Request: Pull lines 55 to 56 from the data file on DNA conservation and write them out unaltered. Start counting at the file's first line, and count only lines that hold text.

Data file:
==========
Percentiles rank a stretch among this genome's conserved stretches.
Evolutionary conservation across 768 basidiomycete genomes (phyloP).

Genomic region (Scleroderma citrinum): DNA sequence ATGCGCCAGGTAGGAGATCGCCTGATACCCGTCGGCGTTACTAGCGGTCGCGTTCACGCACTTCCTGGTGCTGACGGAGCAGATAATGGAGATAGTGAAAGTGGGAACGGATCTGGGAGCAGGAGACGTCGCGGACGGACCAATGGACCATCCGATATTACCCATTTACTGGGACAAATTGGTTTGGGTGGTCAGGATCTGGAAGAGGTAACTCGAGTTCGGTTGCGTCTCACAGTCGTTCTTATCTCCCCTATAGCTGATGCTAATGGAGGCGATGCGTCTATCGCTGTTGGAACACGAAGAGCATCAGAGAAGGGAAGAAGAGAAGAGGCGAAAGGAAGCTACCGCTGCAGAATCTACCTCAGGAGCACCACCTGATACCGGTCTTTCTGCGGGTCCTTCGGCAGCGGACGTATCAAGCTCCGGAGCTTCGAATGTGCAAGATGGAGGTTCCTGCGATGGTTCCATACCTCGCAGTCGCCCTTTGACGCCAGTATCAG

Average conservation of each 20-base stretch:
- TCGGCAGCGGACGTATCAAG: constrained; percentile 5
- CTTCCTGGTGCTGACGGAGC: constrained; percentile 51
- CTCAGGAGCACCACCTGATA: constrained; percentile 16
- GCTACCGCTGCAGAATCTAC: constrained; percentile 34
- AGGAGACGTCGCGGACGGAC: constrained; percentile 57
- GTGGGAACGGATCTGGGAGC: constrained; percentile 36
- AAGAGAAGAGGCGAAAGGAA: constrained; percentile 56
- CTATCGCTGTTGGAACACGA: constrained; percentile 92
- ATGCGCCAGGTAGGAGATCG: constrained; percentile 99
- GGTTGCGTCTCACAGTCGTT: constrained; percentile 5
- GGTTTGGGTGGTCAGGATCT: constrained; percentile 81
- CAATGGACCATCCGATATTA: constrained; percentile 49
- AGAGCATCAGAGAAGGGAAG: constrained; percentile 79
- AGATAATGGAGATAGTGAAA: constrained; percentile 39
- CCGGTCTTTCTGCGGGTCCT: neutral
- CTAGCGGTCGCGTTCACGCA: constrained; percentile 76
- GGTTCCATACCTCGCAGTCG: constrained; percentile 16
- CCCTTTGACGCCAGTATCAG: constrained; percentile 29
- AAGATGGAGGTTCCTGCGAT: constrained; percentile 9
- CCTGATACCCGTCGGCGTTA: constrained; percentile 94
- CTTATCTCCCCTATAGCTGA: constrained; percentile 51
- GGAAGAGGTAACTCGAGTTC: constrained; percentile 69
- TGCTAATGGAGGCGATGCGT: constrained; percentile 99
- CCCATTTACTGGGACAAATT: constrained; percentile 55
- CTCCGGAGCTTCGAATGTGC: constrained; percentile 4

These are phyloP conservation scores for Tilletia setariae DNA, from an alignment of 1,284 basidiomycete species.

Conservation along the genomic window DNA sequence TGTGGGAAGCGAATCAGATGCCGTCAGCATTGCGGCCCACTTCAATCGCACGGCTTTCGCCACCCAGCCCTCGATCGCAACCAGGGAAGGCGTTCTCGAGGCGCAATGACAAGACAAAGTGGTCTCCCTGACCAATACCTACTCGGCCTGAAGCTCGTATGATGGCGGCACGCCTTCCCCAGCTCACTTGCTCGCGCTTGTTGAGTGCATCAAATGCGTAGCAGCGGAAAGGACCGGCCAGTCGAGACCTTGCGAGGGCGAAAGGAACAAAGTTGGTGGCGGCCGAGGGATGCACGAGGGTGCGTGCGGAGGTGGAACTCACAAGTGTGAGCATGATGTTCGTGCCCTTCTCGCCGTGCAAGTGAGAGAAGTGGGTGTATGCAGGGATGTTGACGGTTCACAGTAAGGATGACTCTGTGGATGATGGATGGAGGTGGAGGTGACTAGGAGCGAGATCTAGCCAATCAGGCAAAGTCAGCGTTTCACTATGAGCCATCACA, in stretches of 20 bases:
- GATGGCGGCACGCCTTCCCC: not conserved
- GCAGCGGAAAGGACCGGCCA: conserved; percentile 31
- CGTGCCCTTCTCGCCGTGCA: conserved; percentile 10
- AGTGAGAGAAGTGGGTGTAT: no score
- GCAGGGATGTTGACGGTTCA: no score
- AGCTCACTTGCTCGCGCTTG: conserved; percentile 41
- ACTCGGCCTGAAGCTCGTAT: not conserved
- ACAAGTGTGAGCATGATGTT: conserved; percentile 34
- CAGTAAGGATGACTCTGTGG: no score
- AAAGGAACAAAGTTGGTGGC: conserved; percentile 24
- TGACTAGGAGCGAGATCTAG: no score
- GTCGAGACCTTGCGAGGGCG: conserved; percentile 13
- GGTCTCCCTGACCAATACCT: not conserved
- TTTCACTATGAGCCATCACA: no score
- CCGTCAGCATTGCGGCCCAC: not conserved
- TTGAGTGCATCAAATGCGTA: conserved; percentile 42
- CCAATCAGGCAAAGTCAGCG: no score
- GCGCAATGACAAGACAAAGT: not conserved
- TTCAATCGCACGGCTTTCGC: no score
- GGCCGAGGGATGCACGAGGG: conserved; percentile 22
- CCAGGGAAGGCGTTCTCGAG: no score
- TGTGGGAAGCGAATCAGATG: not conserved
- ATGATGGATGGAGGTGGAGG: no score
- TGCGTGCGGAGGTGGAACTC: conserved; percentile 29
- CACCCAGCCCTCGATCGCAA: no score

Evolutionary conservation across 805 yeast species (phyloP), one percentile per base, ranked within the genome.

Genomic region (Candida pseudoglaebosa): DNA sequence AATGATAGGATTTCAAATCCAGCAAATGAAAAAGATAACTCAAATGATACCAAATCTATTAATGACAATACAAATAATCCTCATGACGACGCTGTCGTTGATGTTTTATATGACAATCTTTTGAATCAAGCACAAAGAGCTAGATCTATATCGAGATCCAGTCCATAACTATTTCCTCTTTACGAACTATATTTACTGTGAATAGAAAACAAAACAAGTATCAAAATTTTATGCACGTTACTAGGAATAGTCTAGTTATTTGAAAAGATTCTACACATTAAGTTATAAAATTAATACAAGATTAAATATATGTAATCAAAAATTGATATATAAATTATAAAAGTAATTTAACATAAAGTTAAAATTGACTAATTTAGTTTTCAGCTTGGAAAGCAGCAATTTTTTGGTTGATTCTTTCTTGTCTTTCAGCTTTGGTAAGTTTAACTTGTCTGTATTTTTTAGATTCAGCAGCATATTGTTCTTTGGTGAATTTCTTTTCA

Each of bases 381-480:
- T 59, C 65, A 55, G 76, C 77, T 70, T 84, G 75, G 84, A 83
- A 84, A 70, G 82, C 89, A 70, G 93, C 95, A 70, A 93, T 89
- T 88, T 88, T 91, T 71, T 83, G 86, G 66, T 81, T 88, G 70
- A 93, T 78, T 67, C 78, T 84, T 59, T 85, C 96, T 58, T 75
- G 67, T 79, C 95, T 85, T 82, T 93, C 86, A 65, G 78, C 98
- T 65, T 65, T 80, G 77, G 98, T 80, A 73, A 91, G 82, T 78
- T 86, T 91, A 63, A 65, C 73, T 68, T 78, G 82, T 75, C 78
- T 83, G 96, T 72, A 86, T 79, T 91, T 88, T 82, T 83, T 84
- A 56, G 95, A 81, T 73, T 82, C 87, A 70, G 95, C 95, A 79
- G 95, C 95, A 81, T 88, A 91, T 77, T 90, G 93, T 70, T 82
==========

- TGCGTGCGGAGGTGGAACTC: conserved; percentile 29
- CACCCAGCCCTCGATCGCAA: no score